cbslocal – excerpt – (video)
Don Ford reports on planned changes to L Taraval Muni line in SF’s Sunset District… (more)
cbslocal – excerpt – (video)
Don Ford reports on planned changes to L Taraval Muni line in SF’s Sunset District… (more)
The cost of building San Francisco’s Sunset Tunnel has just grown by $3 million more, after the discovery of a crumbling interior inside the tunnel has the San Francisco Municipal Transportation Agency doling out even more money to see if the project is salvageable.
The Sunset Tunnel tracks for the N-Line were built in 1928 and are now used for the city’s N-Judah light-rail vehicles.
A report from the SFMTA has found that the during the tunnel’s renovation last winter, the conduit began to crumble and exposed “live feeder cables,” adding that there is a “high probability of hidden damages” that might cause the Muni to stop operating in the location for good… (more)
Looks like SFMTA has more important things to do than they can keep track of. Why are they spending money on Red Lanes and BRTs when they need to shore up tunnels and bridges? It boggles the mind sometimes where the priorities lie. If they can’t take care of this problem a lot more people will start driving again.
By Joe Fitzgerald Rodriguez : sfexaminer – excerpt
Taraval Street is about to transform in the name of transit.
The proposed changes are contentious. As transit officials have proposed to make the L-Taraval line safer, neighbors in the sleepy Sunset district have booed and hissed at transit officials in community meetings…
Now, a hard-won compromise was reached between those who want the L-Taraval line to be safer, and those fearful businesses will be harmed.
Most sides still have gripes with the project…
“We’re not saying we want no islands, we’re saying we got to this point and let’s test it out,” Chow said. “Because every implementation [the SFMTA has] done so far has upset every community they’ve been in.”…
As a compromise, the SFMTA plan up for vote on Tuesday would paint stripes that would ban cars from being in part of a lane, instead of creating boarding islands at four of the proposed locations closest to businesses.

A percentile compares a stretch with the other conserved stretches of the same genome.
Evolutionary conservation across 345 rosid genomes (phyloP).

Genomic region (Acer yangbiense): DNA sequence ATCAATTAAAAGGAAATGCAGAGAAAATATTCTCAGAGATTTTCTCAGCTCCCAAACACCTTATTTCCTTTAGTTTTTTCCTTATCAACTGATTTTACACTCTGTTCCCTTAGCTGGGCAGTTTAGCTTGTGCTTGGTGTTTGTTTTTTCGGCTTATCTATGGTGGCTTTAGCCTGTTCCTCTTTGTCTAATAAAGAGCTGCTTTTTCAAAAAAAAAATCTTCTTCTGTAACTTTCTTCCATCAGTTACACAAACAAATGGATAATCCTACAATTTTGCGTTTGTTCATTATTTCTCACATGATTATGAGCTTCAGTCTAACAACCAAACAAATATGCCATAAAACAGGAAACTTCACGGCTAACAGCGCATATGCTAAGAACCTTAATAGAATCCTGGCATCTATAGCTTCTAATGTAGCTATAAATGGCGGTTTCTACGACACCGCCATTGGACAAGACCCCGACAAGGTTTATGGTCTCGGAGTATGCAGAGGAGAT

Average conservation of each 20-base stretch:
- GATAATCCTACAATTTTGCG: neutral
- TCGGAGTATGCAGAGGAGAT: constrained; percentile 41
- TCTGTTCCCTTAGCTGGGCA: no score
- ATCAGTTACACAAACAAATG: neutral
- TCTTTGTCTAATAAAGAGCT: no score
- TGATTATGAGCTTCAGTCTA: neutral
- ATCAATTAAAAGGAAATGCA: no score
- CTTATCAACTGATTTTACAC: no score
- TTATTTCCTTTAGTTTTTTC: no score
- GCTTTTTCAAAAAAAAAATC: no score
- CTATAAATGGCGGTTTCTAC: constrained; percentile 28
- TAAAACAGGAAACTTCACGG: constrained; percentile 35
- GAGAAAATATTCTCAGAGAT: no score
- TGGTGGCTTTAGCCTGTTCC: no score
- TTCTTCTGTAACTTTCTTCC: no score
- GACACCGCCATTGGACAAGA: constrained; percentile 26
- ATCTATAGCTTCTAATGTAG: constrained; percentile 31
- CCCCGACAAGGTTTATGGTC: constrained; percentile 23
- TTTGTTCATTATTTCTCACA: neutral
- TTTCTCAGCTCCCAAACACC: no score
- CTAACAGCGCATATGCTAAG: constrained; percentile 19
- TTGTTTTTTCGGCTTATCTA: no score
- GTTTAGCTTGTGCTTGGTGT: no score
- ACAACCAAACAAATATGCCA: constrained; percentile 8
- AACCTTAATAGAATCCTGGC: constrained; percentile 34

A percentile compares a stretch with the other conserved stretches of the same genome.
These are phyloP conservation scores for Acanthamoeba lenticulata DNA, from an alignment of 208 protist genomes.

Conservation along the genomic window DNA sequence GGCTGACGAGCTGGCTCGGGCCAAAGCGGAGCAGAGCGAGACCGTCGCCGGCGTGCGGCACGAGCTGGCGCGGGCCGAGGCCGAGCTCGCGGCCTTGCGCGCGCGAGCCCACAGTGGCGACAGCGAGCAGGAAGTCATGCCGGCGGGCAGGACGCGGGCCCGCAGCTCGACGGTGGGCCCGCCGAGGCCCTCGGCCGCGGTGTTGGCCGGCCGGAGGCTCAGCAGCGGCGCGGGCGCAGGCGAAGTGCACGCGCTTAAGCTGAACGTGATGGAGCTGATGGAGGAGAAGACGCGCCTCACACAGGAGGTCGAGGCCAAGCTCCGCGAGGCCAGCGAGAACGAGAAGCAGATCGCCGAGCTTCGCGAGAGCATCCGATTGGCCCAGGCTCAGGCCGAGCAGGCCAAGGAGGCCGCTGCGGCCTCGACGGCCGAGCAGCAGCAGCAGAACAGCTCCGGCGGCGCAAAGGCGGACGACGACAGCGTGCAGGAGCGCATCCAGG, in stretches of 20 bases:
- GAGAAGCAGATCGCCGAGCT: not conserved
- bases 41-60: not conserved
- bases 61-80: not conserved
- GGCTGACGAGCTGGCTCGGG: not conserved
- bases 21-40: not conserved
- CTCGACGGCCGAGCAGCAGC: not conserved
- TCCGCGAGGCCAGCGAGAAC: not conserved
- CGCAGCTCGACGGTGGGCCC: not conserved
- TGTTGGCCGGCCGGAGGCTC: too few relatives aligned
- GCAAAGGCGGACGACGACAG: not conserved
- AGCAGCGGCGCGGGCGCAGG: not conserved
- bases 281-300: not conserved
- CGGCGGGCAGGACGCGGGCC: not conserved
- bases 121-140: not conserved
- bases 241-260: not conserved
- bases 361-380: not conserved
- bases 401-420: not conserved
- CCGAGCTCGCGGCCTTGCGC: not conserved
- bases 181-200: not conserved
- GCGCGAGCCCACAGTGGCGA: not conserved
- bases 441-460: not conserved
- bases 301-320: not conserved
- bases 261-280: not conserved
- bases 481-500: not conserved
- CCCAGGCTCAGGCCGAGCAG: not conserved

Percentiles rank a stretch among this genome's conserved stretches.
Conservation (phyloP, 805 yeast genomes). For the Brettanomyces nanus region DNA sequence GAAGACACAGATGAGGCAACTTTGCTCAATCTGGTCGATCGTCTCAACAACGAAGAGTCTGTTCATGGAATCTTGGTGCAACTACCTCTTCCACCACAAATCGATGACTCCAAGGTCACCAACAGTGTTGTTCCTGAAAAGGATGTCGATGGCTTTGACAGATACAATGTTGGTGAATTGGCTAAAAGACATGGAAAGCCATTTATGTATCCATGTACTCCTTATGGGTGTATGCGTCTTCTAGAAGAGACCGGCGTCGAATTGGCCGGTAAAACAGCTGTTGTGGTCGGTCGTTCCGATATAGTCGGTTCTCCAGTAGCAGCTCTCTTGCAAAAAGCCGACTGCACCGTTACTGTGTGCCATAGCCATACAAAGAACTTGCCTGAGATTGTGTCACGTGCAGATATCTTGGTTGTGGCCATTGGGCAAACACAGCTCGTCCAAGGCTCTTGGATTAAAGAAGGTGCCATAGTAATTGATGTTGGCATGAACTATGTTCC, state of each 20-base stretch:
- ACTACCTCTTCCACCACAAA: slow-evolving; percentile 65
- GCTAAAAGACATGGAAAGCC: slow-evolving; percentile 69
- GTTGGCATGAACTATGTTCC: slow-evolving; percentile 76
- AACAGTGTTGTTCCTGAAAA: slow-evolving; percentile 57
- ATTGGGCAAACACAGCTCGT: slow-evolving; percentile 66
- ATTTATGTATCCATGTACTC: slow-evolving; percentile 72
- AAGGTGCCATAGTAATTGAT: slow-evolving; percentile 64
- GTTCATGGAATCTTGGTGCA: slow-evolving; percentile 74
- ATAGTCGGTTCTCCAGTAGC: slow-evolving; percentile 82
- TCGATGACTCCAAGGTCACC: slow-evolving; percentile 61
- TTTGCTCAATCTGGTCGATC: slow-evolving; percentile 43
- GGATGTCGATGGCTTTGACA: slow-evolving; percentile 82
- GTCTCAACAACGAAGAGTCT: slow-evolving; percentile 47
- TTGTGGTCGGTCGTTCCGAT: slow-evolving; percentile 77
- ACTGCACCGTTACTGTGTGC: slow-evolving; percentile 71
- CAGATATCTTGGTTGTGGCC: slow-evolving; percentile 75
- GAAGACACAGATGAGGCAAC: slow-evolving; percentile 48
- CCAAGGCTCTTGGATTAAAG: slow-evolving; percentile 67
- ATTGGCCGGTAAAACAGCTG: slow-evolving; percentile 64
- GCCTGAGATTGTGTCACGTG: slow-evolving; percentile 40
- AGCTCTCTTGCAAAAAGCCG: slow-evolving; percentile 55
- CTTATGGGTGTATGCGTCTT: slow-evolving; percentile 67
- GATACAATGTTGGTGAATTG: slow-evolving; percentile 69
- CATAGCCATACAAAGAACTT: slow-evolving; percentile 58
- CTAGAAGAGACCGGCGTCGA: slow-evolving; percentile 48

Lighting the way..
On a recent tour of Muni Metro East, a light-rail vehicle repair yard, the San Francisco Examiner was shown L-Taraval train No. 1428.
Train 1428 is a guinea pig for new ultra-bright LED lights running along the door and on the front and back of the train. It will likely be a “modest” cost, Haley said, to help car drivers better see trains and pedestrians in the foggy stretch of Taraval…(more)
This really is a case of neighborhoods uniting to fight the giant street eater. Citizens are tired of this constant disruption and changes in their lives. There is no point to most of it. Why is SFMTA spending money they don’t have to harass the voters? Yes on L and No on J and K and if you can show up to protest tomorrow, September 20th at the SFMTA Board meeting, please do. See above for details.
Hello Supporters of Keeping Our L Taraval Stops,
Below are links to the staff’s presentation to the SFMTA Board of Directors for their meeting on Tuesday September 20 at 1 pm. at City Hall Room 400. All of the arguments that we made at the July 22 Public Hearing were rejected, and the staff rebutted each of our arguments, and specifically discussed on pp. 22-23 why the stops at 17th, 24th inbound, and 28 should be removed. If you are interested, you can skim through the presentation to see what they said about the items that interest you, and you can rebut it in your emailed public comment if you want.